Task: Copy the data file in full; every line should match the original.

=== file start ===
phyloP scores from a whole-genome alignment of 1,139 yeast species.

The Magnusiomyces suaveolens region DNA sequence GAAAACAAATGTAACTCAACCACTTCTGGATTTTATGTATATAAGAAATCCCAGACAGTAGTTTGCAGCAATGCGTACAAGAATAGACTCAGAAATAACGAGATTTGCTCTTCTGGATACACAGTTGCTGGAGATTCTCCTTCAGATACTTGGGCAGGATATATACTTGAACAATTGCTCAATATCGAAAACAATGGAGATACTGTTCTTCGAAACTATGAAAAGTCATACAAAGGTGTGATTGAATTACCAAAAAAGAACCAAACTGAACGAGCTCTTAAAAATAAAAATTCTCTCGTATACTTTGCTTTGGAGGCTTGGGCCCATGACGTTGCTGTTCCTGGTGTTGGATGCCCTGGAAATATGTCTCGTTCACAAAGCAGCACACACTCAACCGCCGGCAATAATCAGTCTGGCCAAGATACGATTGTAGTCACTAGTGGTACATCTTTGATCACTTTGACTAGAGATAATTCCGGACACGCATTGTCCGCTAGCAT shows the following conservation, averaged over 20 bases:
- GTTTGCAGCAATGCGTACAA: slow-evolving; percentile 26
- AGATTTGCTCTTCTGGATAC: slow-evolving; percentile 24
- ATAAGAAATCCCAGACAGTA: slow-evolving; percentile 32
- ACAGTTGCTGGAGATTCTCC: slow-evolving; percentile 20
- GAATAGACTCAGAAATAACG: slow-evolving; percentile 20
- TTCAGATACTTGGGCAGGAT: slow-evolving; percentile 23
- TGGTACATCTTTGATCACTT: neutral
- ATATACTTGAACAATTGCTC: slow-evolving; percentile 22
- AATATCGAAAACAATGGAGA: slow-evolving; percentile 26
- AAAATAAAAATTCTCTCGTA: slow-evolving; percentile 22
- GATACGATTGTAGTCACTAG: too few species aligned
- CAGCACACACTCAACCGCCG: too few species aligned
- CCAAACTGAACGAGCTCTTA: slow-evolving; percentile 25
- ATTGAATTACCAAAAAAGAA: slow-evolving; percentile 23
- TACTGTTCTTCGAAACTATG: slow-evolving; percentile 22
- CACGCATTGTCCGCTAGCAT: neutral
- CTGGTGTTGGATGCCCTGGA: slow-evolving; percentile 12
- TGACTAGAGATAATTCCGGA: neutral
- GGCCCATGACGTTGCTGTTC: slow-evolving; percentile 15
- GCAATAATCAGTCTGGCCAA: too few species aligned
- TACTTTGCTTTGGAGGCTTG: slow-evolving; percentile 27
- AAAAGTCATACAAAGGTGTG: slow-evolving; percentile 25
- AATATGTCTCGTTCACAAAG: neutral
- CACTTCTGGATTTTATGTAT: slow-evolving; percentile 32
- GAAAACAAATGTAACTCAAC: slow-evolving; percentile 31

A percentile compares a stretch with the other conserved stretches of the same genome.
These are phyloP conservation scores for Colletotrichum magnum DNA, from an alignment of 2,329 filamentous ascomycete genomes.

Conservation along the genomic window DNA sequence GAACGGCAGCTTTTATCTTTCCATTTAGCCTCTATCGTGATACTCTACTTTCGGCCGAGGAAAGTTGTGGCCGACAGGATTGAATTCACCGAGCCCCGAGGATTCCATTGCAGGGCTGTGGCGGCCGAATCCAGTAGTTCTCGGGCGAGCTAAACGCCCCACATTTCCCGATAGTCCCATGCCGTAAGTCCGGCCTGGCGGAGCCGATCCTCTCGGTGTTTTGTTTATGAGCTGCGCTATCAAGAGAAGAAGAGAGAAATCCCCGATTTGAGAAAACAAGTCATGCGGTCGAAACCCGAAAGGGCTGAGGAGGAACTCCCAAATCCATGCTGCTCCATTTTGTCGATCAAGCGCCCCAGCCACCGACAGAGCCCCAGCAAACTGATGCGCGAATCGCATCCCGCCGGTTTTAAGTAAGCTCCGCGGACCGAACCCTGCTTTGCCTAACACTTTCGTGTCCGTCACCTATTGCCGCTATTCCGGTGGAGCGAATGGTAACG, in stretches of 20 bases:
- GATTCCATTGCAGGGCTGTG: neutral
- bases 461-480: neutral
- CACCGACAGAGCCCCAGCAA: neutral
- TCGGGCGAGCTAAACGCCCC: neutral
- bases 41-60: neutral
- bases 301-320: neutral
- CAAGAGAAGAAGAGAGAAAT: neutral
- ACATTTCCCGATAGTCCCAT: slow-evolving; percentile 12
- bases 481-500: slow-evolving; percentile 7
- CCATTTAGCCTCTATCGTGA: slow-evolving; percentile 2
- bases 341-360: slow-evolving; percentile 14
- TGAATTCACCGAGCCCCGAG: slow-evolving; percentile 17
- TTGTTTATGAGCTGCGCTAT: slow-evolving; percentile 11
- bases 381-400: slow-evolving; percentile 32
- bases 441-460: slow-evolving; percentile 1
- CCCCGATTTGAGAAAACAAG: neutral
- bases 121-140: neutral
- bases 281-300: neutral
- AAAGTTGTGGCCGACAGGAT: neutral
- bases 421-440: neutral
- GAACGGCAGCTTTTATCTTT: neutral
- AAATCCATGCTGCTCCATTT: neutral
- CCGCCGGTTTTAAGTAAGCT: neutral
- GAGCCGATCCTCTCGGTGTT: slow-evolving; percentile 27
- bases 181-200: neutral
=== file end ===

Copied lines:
phyloP scores from a whole-genome alignment of 1,139 yeast species.

The Magnusiomyces suaveolens region DNA sequence GAAAACAAATGTAACTCAACCACTTCTGGATTTTATGTATATAAGAAATCCCAGACAGTAGTTTGCAGCAATGCGTACAAGAATAGACTCAGAAATAACGAGATTTGCTCTTCTGGATACACAGTTGCTGGAGATTCTCCTTCAGATACTTGGGCAGGATATATACTTGAACAATTGCTCAATATCGAAAACAATGGAGATACTGTTCTTCGAAACTATGAAAAGTCATACAAAGGTGTGATTGAATTACCAAAAAAGAACCAAACTGAACGAGCTCTTAAAAATAAAAATTCTCTCGTATACTTTGCTTTGGAGGCTTGGGCCCATGACGTTGCTGTTCCTGGTGTTGGATGCCCTGGAAATATGTCTCGTTCACAAAGCAGCACACACTCAACCGCCGGCAATAATCAGTCTGGCCAAGATACGATTGTAGTCACTAGTGGTACATCTTTGATCACTTTGACTAGAGATAATTCCGGACACGCATTGTCCGCTAGCAT shows the following conservation, averaged over 20 bases:
- GTTTGCAGCAATGCGTACAA: slow-evolving; percentile 26
- AGATTTGCTCTTCTGGATAC: slow-evolving; percentile 24
- ATAAGAAATCCCAGACAGTA: slow-evolving; percentile 32
- ACAGTTGCTGGAGATTCTCC: slow-evolving; percentile 20
- GAATAGACTCAGAAATAACG: slow-evolving; percentile 20
- TTCAGATACTTGGGCAGGAT: slow-evolving; percentile 23
- TGGTACATCTTTGATCACTT: neutral
- ATATACTTGAACAATTGCTC: slow-evolving; percentile 22
- AATATCGAAAACAATGGAGA: slow-evolving; percentile 26
- AAAATAAAAATTCTCTCGTA: slow-evolving; percentile 22
- GATACGATTGTAGTCACTAG: too few species aligned
- CAGCACACACTCAACCGCCG: too few species aligned
- CCAAACTGAACGAGCTCTTA: slow-evolving; percentile 25
- ATTGAATTACCAAAAAAGAA: slow-evolving; percentile 23
- TACTGTTCTTCGAAACTATG: slow-evolving; percentile 22
- CACGCATTGTCCGCTAGCAT: neutral
- CTGGTGTTGGATGCCCTGGA: slow-evolving; percentile 12
- TGACTAGAGATAATTCCGGA: neutral
- GGCCCATGACGTTGCTGTTC: slow-evolving; percentile 15
- GCAATAATCAGTCTGGCCAA: too few species aligned
- TACTTTGCTTTGGAGGCTTG: slow-evolving; percentile 27
- AAAAGTCATACAAAGGTGTG: slow-evolving; percentile 25
- AATATGTCTCGTTCACAAAG: neutral
- CACTTCTGGATTTTATGTAT: slow-evolving; percentile 32
- GAAAACAAATGTAACTCAAC: slow-evolving; percentile 31

A percentile compares a stretch with the other conserved stretches of the same genome.
These are phyloP conservation scores for Colletotrichum magnum DNA, from an alignment of 2,329 filamentous ascomycete genomes.

Conservation along the genomic window DNA sequence GAACGGCAGCTTTTATCTTTCCATTTAGCCTCTATCGTGATACTCTACTTTCGGCCGAGGAAAGTTGTGGCCGACAGGATTGAATTCACCGAGCCCCGAGGATTCCATTGCAGGGCTGTGGCGGCCGAATCCAGTAGTTCTCGGGCGAGCTAAACGCCCCACATTTCCCGATAGTCCCATGCCGTAAGTCCGGCCTGGCGGAGCCGATCCTCTCGGTGTTTTGTTTATGAGCTGCGCTATCAAGAGAAGAAGAGAGAAATCCCCGATTTGAGAAAACAAGTCATGCGGTCGAAACCCGAAAGGGCTGAGGAGGAACTCCCAAATCCATGCTGCTCCATTTTGTCGATCAAGCGCCCCAGCCACCGACAGAGCCCCAGCAAACTGATGCGCGAATCGCATCCCGCCGGTTTTAAGTAAGCTCCGCGGACCGAACCCTGCTTTGCCTAACACTTTCGTGTCCGTCACCTATTGCCGCTATTCCGGTGGAGCGAATGGTAACG, in stretches of 20 bases:
- GATTCCATTGCAGGGCTGTG: neutral
- bases 461-480: neutral
- CACCGACAGAGCCCCAGCAA: neutral
- TCGGGCGAGCTAAACGCCCC: neutral
- bases 41-60: neutral
- bases 301-320: neutral
- CAAGAGAAGAAGAGAGAAAT: neutral
- ACATTTCCCGATAGTCCCAT: slow-evolving; percentile 12
- bases 481-500: slow-evolving; percentile 7
- CCATTTAGCCTCTATCGTGA: slow-evolving; percentile 2
- bases 341-360: slow-evolving; percentile 14
- TGAATTCACCGAGCCCCGAG: slow-evolving; percentile 17
- TTGTTTATGAGCTGCGCTAT: slow-evolving; percentile 11
- bases 381-400: slow-evolving; percentile 32
- bases 441-460: slow-evolving; percentile 1
- CCCCGATTTGAGAAAACAAG: neutral
- bases 121-140: neutral
- bases 281-300: neutral
- AAAGTTGTGGCCGACAGGAT: neutral
- bases 421-440: neutral
- GAACGGCAGCTTTTATCTTT: neutral
- AAATCCATGCTGCTCCATTT: neutral
- CCGCCGGTTTTAAGTAAGCT: neutral
- GAGCCGATCCTCTCGGTGTT: slow-evolving; percentile 27
- bases 181-200: neutral